Thursday, November 20, 2008
Plotting as a team sport
By Shirley Karr
At least once a year, my critique partners and I go on a retreat. Sometimes we work on existing projects but usually we time our retreats for when we need to plot a new book or series. We'll plot at least four books in one weekend.
At our most recent retreat we set a new record -- in-depth plotting for one book and big-picture plotting for two trilogies and three five-book series. Twenty-two books planned in four days. And we're all still friends after such intense work sessions.
We head to the beach or mountains or a friend's high desert getaway, anywhere away from our Regular Lives. A favorite destination is a suite at the beach with a kitchen, pool, and hot tub. Split the cost four ways or more, it's easy on the pocketbook. We maroon ourselves – no radio, TV, internet or other distractions. Outgoing calls to check on loved ones are allowed during breaks. Any incoming call had better involve flames, flood or blood. We bring writing tools, snacks, books on writing, and more snacks. Did I mention snacks? Chocolate plays a crucial role. Vitamin C, as Delle calls it.
After much trial and error – our group has been together 12 years – we've developed a routine that allows us to be creative and productive and not overwhelmed.
We head out Thursday morning. Yes, this may require taking vacation days. We're serious about this. And doing this in just a three-day weekend made our brains bleed. The drive out is the time to catch up and kvetch, get all the non-writing chatter out of the way. Once there, we go for a walk, settle in and set goals for the weekend and discuss how to accomplish them. We determine the order for our sessions and their length. Currently we favor 80 minutes of work then ten minutes for bio breaks and refilling the bowl of M&Ms. An hour is too short but 90 was too long. Longer breaks are also scheduled for meals, soaks in the hot tub, walks on the beach (those negative ions are a good thing), and private writing time.
We've retreated with as few as three and as many as six participants; I wouldn't go any higher. A mix of backgrounds is good – you don't all have to be writing the same sub-genre. Make sure the personalities are fairly equal, though. You don't want a dominant person steamrolling over someone who's just coming out of their shell. And make sure you're all on good terms to start since any fragile relationships may shatter under the pressure. For the most part these sessions are fun but you *will* want to scream at one or all of the others at least once during the weekend. Trust me.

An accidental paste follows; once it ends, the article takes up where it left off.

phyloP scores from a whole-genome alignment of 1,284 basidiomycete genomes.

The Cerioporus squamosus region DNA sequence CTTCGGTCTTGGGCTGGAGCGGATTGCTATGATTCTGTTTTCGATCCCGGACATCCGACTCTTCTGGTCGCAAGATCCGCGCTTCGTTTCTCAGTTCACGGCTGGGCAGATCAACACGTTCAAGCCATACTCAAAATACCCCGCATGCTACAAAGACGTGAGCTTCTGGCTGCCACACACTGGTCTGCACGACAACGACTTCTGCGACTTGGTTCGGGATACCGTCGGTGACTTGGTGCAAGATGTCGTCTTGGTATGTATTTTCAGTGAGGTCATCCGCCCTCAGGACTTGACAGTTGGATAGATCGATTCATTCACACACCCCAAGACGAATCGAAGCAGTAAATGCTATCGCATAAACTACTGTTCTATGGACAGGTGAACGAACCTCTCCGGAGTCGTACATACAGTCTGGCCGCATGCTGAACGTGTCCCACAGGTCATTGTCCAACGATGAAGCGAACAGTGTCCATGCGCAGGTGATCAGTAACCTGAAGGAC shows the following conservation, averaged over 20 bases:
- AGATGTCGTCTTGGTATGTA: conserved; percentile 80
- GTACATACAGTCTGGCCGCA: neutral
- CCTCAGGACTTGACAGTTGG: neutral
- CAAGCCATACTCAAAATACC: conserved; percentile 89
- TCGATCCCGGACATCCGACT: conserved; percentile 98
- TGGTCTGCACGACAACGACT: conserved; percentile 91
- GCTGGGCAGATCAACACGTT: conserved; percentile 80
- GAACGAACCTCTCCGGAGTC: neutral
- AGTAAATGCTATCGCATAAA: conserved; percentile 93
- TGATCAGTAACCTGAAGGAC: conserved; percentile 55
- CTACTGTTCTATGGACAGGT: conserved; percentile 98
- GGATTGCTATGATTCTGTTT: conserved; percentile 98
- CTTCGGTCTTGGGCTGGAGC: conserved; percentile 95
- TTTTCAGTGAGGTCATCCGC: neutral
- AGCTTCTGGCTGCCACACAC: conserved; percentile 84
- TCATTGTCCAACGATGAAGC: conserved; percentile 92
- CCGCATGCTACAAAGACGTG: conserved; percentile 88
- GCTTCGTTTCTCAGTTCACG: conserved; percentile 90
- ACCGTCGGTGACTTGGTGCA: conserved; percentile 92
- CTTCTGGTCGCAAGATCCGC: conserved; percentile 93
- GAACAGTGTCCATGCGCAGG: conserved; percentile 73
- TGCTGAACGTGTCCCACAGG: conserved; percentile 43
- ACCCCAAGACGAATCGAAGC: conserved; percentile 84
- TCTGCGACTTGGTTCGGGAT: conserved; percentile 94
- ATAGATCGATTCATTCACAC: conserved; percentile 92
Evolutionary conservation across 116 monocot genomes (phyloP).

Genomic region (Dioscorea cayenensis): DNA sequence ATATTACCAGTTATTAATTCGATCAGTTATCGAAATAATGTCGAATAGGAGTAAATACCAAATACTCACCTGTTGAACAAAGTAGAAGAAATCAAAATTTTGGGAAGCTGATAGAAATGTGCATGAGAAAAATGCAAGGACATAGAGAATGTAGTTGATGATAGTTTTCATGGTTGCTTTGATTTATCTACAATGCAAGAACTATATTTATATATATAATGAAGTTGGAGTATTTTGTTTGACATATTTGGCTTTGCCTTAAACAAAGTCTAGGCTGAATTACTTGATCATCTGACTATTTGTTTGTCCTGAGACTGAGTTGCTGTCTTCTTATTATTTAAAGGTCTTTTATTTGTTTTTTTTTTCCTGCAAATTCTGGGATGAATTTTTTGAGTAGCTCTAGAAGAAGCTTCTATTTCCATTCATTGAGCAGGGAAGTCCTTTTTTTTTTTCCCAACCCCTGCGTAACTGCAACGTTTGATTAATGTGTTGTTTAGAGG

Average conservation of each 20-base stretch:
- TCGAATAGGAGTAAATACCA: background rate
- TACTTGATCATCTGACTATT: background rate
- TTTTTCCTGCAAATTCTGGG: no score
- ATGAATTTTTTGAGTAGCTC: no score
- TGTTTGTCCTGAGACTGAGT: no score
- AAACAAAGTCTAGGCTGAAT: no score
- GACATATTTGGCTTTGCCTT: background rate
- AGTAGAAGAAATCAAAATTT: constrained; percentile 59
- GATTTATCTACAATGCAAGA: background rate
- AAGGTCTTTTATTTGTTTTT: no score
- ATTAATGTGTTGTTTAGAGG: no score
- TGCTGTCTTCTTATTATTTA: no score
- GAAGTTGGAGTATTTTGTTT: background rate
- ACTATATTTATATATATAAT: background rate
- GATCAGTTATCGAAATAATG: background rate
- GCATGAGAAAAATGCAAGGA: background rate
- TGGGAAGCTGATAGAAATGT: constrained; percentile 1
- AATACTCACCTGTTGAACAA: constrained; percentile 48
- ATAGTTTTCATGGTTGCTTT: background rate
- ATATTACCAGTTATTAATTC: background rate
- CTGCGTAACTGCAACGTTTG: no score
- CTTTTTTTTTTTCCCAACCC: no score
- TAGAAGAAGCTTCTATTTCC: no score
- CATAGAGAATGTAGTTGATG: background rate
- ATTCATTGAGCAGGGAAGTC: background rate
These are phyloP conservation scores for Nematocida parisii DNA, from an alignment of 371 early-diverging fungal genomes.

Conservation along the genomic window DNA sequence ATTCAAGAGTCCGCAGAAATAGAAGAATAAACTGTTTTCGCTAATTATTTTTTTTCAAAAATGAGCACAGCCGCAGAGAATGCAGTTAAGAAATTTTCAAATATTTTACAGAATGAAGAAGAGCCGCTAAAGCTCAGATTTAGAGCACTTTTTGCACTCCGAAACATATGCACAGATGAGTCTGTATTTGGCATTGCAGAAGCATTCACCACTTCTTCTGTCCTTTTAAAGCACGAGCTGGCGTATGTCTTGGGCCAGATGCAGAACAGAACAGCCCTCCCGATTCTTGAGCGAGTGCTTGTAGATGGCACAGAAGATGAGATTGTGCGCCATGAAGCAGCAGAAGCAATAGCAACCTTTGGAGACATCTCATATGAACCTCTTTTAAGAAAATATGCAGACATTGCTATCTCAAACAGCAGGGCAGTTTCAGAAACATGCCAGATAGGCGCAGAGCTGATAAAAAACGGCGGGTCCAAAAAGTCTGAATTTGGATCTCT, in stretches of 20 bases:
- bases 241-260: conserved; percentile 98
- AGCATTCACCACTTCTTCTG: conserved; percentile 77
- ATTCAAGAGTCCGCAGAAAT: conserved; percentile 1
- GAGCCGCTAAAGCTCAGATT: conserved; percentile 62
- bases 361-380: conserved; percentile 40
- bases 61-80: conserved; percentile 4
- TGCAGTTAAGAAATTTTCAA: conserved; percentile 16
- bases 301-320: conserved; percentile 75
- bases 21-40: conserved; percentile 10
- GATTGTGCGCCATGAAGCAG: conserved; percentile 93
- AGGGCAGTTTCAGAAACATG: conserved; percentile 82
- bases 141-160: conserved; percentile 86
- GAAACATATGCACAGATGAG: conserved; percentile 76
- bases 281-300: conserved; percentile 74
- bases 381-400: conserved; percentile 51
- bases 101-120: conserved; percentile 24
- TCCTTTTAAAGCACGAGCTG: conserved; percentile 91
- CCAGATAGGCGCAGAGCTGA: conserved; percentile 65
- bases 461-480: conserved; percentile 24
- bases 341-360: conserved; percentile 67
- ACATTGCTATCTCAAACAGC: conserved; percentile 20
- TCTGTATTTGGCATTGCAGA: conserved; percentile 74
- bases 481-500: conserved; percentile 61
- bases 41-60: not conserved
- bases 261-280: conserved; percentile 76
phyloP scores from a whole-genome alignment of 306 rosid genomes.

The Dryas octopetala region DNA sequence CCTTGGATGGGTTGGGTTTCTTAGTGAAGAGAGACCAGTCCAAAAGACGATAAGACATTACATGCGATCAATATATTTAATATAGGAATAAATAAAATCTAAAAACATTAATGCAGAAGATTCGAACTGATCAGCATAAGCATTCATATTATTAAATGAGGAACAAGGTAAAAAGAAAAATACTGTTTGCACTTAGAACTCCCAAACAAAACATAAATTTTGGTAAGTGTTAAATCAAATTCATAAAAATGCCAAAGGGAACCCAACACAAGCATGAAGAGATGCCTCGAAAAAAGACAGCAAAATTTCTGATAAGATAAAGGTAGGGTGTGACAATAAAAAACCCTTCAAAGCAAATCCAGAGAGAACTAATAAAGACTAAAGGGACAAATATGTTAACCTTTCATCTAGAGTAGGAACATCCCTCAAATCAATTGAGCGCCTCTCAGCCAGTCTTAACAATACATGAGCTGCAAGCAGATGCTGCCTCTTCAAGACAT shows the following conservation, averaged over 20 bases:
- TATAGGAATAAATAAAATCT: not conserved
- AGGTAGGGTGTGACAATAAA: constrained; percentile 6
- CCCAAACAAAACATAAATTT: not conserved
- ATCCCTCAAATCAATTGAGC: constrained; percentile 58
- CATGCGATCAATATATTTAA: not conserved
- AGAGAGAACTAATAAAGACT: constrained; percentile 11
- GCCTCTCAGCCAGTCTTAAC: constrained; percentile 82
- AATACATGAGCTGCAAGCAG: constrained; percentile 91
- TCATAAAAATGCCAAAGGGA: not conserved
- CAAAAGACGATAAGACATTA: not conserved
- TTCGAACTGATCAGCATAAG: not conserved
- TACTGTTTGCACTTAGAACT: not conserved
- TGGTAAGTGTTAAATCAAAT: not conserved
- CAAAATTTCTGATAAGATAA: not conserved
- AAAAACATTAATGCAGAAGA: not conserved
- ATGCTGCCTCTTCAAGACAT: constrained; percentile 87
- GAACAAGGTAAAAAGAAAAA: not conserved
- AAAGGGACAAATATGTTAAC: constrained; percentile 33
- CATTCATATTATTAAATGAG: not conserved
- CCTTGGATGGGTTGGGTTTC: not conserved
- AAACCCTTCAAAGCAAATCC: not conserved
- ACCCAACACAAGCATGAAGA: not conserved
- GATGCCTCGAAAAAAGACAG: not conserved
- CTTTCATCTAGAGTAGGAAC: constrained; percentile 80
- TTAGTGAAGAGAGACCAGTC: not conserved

During your session, you present what you have, what you know about the book or series, and what help you want from us. We toss ideas, play "what if?" and poke holes in the plot, reactions and motivations until we have an airtight GMC, BM, and HEA.
Get comfortable. Sweats and ponytails are good. Sprawl on the sofa, lounge on cushions on the floor. You can sit on wooden chairs around a table but you'll soon be wishing for some cushions. Lap blankets, fuzzy slippers, and mugs of cocoa or tea are good if your location is chilly. We love to crack open the patio door to let in the fresh sea air as well as the sound of the pounding surf, and since it's cold we turn on the gas fireplace. Share the snacks. Just make sure to include some protein with all those carbs or you'll be nodding off.
Having a task to do helps keep everyone engaged during the sessions. We found it works best if one person takes notes on the sessionee's laptop or AlphaSmart, another makes notes on a white board for those of us who are visual, and another is the timekeeper and tracks the tempers if the session gets too intense. We often disagree -- that's a risk you take when such disparate minds come together on one project. You may have to stand up for yourself and not let the group get carried away plotting a perfectly lovely story which you have no interest in writing.
You could go out or order room service, but we bring potluck to keep it cheap. Pizza, hearty soups, salads – stuff that can be quickly heated up or thrown together. Meals are a great time to continue discussions and learn more about your plotting partners.
Everyone should get at least two sessions, preferably a day apart. You need time for ideas to ferment and for gaps in logic or other problems to present themselves so you can solve them in the group, before you get home with a story that won't work.
Sunday when you're packed and almost ready to head home, have a wrap-up session. Did you meet your goals? What went right, what went wrong, what will you do the same/differently next time?
Everyone works a little differently. The above is a starting point so you don't have to make some of the rookie mistakes we did our first few retreats. You have to learn from other people's mistakes because you'll never live long enough to make them all yourself.